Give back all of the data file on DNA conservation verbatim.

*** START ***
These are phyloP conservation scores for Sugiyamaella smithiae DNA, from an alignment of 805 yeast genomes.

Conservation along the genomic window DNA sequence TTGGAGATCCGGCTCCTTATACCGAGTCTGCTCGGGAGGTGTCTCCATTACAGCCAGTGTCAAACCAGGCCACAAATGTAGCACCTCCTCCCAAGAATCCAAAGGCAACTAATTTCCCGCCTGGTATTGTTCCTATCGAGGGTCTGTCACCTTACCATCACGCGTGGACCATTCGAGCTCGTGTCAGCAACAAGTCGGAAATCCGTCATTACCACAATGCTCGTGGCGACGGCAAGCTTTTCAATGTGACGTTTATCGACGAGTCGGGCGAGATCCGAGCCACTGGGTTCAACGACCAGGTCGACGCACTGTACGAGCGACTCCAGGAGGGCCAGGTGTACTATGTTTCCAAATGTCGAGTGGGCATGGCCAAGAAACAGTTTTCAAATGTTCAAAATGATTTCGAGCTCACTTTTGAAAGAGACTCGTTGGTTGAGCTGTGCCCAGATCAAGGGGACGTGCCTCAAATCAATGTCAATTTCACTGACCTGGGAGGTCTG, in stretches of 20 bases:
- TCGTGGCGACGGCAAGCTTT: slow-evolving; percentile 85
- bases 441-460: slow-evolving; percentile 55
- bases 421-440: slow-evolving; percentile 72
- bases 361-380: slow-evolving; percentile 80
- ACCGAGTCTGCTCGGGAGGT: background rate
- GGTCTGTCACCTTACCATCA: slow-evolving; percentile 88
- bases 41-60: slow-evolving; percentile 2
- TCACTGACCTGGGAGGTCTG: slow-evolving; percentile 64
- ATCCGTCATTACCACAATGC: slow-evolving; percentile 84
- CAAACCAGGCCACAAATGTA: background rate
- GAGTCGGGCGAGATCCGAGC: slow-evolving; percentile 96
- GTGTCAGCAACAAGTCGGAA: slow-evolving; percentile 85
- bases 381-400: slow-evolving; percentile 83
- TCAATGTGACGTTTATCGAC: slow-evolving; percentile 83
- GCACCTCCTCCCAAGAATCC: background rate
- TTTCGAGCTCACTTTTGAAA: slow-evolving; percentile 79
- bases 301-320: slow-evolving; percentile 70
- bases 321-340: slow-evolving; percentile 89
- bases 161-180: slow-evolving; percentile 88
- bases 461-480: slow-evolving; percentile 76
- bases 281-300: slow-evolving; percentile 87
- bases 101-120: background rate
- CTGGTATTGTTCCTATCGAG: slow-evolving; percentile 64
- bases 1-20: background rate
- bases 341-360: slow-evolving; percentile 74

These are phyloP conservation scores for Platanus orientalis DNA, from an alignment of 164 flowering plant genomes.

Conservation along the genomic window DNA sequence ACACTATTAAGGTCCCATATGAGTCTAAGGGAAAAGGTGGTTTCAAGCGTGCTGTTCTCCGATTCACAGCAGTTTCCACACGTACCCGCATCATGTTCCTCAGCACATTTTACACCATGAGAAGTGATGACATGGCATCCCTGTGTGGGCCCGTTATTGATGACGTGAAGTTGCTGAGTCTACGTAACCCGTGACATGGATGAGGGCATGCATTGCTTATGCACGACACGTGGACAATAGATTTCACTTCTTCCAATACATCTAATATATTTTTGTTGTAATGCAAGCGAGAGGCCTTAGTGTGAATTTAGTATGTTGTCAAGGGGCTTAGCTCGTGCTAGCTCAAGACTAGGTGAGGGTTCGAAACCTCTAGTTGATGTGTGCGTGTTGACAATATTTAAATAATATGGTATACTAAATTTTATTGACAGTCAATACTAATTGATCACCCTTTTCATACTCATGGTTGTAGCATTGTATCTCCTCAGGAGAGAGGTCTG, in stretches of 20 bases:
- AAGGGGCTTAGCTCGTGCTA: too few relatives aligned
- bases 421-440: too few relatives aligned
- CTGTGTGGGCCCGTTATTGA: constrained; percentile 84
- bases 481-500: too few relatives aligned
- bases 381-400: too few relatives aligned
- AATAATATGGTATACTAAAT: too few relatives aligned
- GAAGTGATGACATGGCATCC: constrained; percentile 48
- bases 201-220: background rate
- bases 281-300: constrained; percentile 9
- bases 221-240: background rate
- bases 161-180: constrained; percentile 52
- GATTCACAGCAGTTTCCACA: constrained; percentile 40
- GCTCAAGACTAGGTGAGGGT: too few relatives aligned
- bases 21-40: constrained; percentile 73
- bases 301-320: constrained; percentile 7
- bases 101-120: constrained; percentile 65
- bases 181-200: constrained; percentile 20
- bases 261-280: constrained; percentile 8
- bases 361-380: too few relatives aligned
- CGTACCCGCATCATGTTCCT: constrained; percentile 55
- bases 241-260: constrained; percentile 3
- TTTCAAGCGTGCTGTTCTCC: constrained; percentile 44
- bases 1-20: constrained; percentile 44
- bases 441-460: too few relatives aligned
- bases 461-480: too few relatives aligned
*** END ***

These are phyloP conservation scores for Sugiyamaella smithiae DNA, from an alignment of 805 yeast genomes.

Conservation along the genomic window DNA sequence TTGGAGATCCGGCTCCTTATACCGAGTCTGCTCGGGAGGTGTCTCCATTACAGCCAGTGTCAAACCAGGCCACAAATGTAGCACCTCCTCCCAAGAATCCAAAGGCAACTAATTTCCCGCCTGGTATTGTTCCTATCGAGGGTCTGTCACCTTACCATCACGCGTGGACCATTCGAGCTCGTGTCAGCAACAAGTCGGAAATCCGTCATTACCACAATGCTCGTGGCGACGGCAAGCTTTTCAATGTGACGTTTATCGACGAGTCGGGCGAGATCCGAGCCACTGGGTTCAACGACCAGGTCGACGCACTGTACGAGCGACTCCAGGAGGGCCAGGTGTACTATGTTTCCAAATGTCGAGTGGGCATGGCCAAGAAACAGTTTTCAAATGTTCAAAATGATTTCGAGCTCACTTTTGAAAGAGACTCGTTGGTTGAGCTGTGCCCAGATCAAGGGGACGTGCCTCAAATCAATGTCAATTTCACTGACCTGGGAGGTCTG, in stretches of 20 bases:
- TCGTGGCGACGGCAAGCTTT: slow-evolving; percentile 85
- bases 441-460: slow-evolving; percentile 55
- bases 421-440: slow-evolving; percentile 72
- bases 361-380: slow-evolving; percentile 80
- ACCGAGTCTGCTCGGGAGGT: background rate
- GGTCTGTCACCTTACCATCA: slow-evolving; percentile 88
- bases 41-60: slow-evolving; percentile 2
- TCACTGACCTGGGAGGTCTG: slow-evolving; percentile 64
- ATCCGTCATTACCACAATGC: slow-evolving; percentile 84
- CAAACCAGGCCACAAATGTA: background rate
- GAGTCGGGCGAGATCCGAGC: slow-evolving; percentile 96
- GTGTCAGCAACAAGTCGGAA: slow-evolving; percentile 85
- bases 381-400: slow-evolving; percentile 83
- TCAATGTGACGTTTATCGAC: slow-evolving; percentile 83
- GCACCTCCTCCCAAGAATCC: background rate
- TTTCGAGCTCACTTTTGAAA: slow-evolving; percentile 79
- bases 301-320: slow-evolving; percentile 70
- bases 321-340: slow-evolving; percentile 89
- bases 161-180: slow-evolving; percentile 88
- bases 461-480: slow-evolving; percentile 76
- bases 281-300: slow-evolving; percentile 87
- bases 101-120: background rate
- CTGGTATTGTTCCTATCGAG: slow-evolving; percentile 64
- bases 1-20: background rate
- bases 341-360: slow-evolving; percentile 74

These are phyloP conservation scores for Platanus orientalis DNA, from an alignment of 164 flowering plant genomes.

Conservation along the genomic window DNA sequence ACACTATTAAGGTCCCATATGAGTCTAAGGGAAAAGGTGGTTTCAAGCGTGCTGTTCTCCGATTCACAGCAGTTTCCACACGTACCCGCATCATGTTCCTCAGCACATTTTACACCATGAGAAGTGATGACATGGCATCCCTGTGTGGGCCCGTTATTGATGACGTGAAGTTGCTGAGTCTACGTAACCCGTGACATGGATGAGGGCATGCATTGCTTATGCACGACACGTGGACAATAGATTTCACTTCTTCCAATACATCTAATATATTTTTGTTGTAATGCAAGCGAGAGGCCTTAGTGTGAATTTAGTATGTTGTCAAGGGGCTTAGCTCGTGCTAGCTCAAGACTAGGTGAGGGTTCGAAACCTCTAGTTGATGTGTGCGTGTTGACAATATTTAAATAATATGGTATACTAAATTTTATTGACAGTCAATACTAATTGATCACCCTTTTCATACTCATGGTTGTAGCATTGTATCTCCTCAGGAGAGAGGTCTG, in stretches of 20 bases:
- AAGGGGCTTAGCTCGTGCTA: too few relatives aligned
- bases 421-440: too few relatives aligned
- CTGTGTGGGCCCGTTATTGA: constrained; percentile 84
- bases 481-500: too few relatives aligned
- bases 381-400: too few relatives aligned
- AATAATATGGTATACTAAAT: too few relatives aligned
- GAAGTGATGACATGGCATCC: constrained; percentile 48
- bases 201-220: background rate
- bases 281-300: constrained; percentile 9
- bases 221-240: background rate
- bases 161-180: constrained; percentile 52
- GATTCACAGCAGTTTCCACA: constrained; percentile 40
- GCTCAAGACTAGGTGAGGGT: too few relatives aligned
- bases 21-40: constrained; percentile 73
- bases 301-320: constrained; percentile 7
- bases 101-120: constrained; percentile 65
- bases 181-200: constrained; percentile 20
- bases 261-280: constrained; percentile 8
- bases 361-380: too few relatives aligned
- CGTACCCGCATCATGTTCCT: constrained; percentile 55
- bases 241-260: constrained; percentile 3
- TTTCAAGCGTGCTGTTCTCC: constrained; percentile 44
- bases 1-20: constrained; percentile 44
- bases 441-460: too few relatives aligned
- bases 461-480: too few relatives aligned